RIM Chief: We're not in a trough, and BB10 will 'cut it'

RIM Chief: We're not in a trough, and BB10 will 'cut it
BB 10 - the saviour?

RIM's chief executive Thorsten Heins has stated that the BlackBerry maker is 'not in a trough' insisting that the media's black and white interpretation of the company's slide is painting the wrong picture,

Heins took over at the company from co-founders Mike Lazaridis and Jim Ballsillie at the beginning of the year, tasked with rescuing a company that has seen its market value plummet.

The perception (and let's face it, the truth) is that BlackBerry is battling to keep its business market, while the youth market that gave it an unexpected boon is drifting onto other platforms, principally Android and Apple's iOS.


However, Heins insists that the arrival of BlackBerry 10 will stop the rot, describing the forthcoming OS as a "once in a decade change that will see us through the next ten years."

"Most of the media is very black and white – they look at every little thing that could be bad and put it on to RIM's shoulders," added Heins in the Telegraph.

"And let's be honest we don't like it. This is something we have to get through and convince the critics and the market that BB10 is going to cut it.

"And BB7 is still a competitive product; we are not in a trough."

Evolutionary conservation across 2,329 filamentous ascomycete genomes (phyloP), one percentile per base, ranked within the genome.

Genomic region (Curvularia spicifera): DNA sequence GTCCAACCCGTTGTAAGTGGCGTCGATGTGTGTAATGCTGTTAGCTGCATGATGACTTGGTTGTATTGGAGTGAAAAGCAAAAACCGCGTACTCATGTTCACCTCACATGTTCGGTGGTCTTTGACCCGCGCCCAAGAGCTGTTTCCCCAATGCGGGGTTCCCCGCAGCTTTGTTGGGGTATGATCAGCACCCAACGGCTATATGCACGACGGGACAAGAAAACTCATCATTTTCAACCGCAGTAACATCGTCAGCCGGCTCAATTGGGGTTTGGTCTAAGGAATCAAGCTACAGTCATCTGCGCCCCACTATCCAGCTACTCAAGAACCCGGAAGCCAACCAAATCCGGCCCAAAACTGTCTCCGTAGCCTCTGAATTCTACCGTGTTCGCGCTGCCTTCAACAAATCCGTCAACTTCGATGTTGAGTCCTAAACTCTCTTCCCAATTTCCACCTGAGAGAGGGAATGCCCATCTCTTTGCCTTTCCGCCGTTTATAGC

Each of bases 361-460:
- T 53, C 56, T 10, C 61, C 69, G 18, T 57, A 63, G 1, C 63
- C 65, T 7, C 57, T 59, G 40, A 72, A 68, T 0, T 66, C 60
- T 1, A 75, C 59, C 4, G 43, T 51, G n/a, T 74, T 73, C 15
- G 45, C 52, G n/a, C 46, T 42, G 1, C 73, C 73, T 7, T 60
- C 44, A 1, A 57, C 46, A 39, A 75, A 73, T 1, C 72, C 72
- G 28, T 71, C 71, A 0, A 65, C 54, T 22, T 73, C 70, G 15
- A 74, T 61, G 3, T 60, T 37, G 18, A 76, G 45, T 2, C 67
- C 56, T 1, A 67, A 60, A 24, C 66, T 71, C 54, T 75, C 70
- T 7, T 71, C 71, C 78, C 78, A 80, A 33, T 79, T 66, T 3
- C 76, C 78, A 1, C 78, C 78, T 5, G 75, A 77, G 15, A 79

TechRadar's early impressions in our Hands on: BB 10 review are largely positive, but it remains to be seen if the arrival of the operating system can stop people leaving RIM's ecosystem.

With Windows Phone from Microsoft shaping up nicely, Google's Android improving rapidly and Apple's impressive iOS all taking market share, it's certainly going to be a tough ask.

Via The Telegraph

Patrick Goss

Patrick Goss is the ex-Editor in Chief of TechRadar. Patrick was a passionate and experienced journalist, and he has been lucky enough to work on some of the finest online properties on the planet, building audiences everywhere and establishing himself at the forefront of digital content.  After a long stint as the boss at TechRadar, Patrick has now moved on to a role with Apple, where he is the Managing Editor for the App Store in the UK.